08 September 2013

8 September - Saint Adrian

Weather – As the weather is on the day of Mary’s birth, so it will be for four weeks.

Today is best known as the feast of the Nativity of the Blessed Virgin Mary.

It is also the memorial of Saint Adrian of Nicomedia.

 “At Nicomedia, St. Adrian, with twenty-three other martyrs, who ended their martyrdom the 4th of March by having their limbs crushed, adfter enduring many torments under the emperors Diocletioan and Maximian.  Their remains were carred to Byzantim by the Christians, and buried with due honors.  Afterwards, the body of St. Adrian was taken to Rome on this day, on which his festival is celebrated.”

Adrian stands tall in the company of military saints and is especially venerated in northern Europe – Germany, northern France, and the Low Countries.  He is commemorated on 4 March, his death day, and 8 September, the day of the translation of his relics.

According to the story (as embellished by The Golden Legend), Adrian was a young man of 28, newly wed (to a closet Christian, if only he knew!), with a home in Nicomedia and a great career ahead of him in the employ of Emperor Galerius Maximian.  One of his jobs as a member of the Praetorian Guards was to supervise the execution of those poor souls convicted of being Christians.  One day, as he oversaw the torture of thirty-three of the wretches, the sight of their devotion and perseverance made him ask what they expected to get out of all this?  To which they answered with a verse from 1 Corinthians: “…That eye hath not seen, nor ear heard, neither hath it entered into the heart of man, what things God hath prepared for them that love him.”
This operated so powerfully on the young man that he converted on the spot.  Stepping into the midst of the broken bodies, he declared that he too was a Christian.

As you might guess, the emperor was annoyed.  This time, when the guards left the jail cell, Adrian didn’t go with them.

Wife Natalie, however, was overjoyed.  She ran to the prison to cheer her husband on his martyrdom journey.  After kissing his chains and reminding him to keep his mind on the glory of heaven, she went home and waited to hear what day he would be executed.

Adrian found out what day, and by dint of bribing his old jailhouse friends, was allowed to go home and give the good news to his wife.  She, not knowing that he had left pledges of money against his return to jail, immediately jumped to the conclusion that he had reneged on his conversion.  Well really!  Barring the door against him, she said, “God forbid that I speak to the mouth of him that denied his Lord!”  God didn’t forbid, and she certainly told her husband what she thought of him, calling him a wretch and a coward and a felon, not to mention a Judas!  And what about her? Married to a felon!  For a little while, she thought she was going to be the wife of a martyr, but now she would be reproached as the wife of a renegade!  And if he tried to enter the house, she would kill herself, and then he would be sorry! And blah, blah, blah…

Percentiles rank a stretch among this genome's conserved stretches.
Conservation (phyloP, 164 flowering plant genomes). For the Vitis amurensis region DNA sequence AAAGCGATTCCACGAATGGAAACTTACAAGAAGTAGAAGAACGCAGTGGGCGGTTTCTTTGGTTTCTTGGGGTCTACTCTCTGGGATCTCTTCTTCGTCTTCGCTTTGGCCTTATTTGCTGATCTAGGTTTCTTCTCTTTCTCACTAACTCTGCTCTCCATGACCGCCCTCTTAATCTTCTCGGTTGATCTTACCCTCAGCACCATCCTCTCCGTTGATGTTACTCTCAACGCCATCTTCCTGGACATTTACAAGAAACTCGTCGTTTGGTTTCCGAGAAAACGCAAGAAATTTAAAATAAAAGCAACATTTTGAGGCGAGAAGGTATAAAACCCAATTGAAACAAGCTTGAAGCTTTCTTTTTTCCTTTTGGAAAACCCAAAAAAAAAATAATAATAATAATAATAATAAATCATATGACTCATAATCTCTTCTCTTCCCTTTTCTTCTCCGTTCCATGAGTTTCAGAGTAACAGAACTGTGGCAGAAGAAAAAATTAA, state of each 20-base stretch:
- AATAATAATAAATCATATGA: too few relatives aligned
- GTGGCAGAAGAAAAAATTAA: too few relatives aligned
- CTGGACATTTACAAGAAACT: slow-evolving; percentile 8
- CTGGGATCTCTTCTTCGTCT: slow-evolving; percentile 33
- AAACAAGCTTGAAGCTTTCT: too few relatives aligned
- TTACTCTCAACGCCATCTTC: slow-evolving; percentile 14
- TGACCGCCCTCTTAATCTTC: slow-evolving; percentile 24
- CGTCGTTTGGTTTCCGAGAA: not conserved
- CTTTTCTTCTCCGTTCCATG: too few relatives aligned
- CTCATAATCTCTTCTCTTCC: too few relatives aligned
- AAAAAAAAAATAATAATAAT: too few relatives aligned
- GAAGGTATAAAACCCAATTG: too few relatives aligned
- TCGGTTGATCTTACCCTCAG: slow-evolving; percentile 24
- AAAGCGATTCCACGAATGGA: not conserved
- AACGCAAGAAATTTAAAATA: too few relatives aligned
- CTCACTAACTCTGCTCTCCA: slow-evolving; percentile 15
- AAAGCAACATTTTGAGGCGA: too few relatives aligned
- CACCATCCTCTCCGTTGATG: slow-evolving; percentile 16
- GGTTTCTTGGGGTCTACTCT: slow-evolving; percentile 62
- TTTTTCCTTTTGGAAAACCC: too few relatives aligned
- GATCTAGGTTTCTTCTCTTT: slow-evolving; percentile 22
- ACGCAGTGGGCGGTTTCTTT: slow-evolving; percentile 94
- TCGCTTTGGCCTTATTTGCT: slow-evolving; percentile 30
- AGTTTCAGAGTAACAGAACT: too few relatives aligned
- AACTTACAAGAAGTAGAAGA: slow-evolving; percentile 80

When Adrian could get a word in edgewise, he explained to her just how it was, whereupon she was all smiles again, and returned to the jail with him to continue her ministry of cheerful fortitude.  Once the emperor found out that women were comforting the prisoners, he forbade them to continue, but he was no match for Natalie!  She shaved her head and put on men’s clothes and continued to visit the prison.

After torturing Adrian and the other 33, the emperor decided to make an end of them (but not too quickly).  He decreed that their limbs should be broken and struck off on an anvil.  And so it was.  Second to last of Adrian’s body parts to be removed were his hands – once that was done, the executioner struck off his head with a sword.  Natalie secretly took one of her late husband’s hands and kept it on her night-table.  The rest of the 34 bodies were hidden until they could be taken to Constantinople, where they stayed until the persecutions ended and it was safe to translate the relics to Rome.

Adrian is a patron of soldiers, jailers, and executioners, and was invoked against plague.  Several 19th century sources claimed that he was also the patron of Flemish brewers, but I can’t find any corroboration of that.  Doesn’t matter.  Can’t have too many saints protecting the suds.

I suppose, as he is a military saint, the proper meal for today would be C-Rats – I think they are called MREs now (“Meal, Ready-to-Eat”).  They are still sold in the Commissary, but I don’t think a walk down memory lane – at least that particular memory – is in order here. (C-rats and a beer – now that’s military!)

There are also those perennial mess-hall favorites – SOS (Creamed Chipped Beef on Toast) and Bug Juice (something liquid from a powder, usually greenish).

Today would be a good day to thank a soldier, sailor, airman, marine, or coast guardsman for putting their lives on the line.  Check out Soldiers' Angels to adopt a serviceperson or a veteran.  The Angels do good work, collecting and posting letters and care packages, and they can always use another pair of willing hands or a donation.

Artwork:  “Saint Adrian” from The Hours of Catherine of Cleves, 15th century. Morgan Library, New York.  He’s holding the sword and the anvil – instruments of his martyrdom.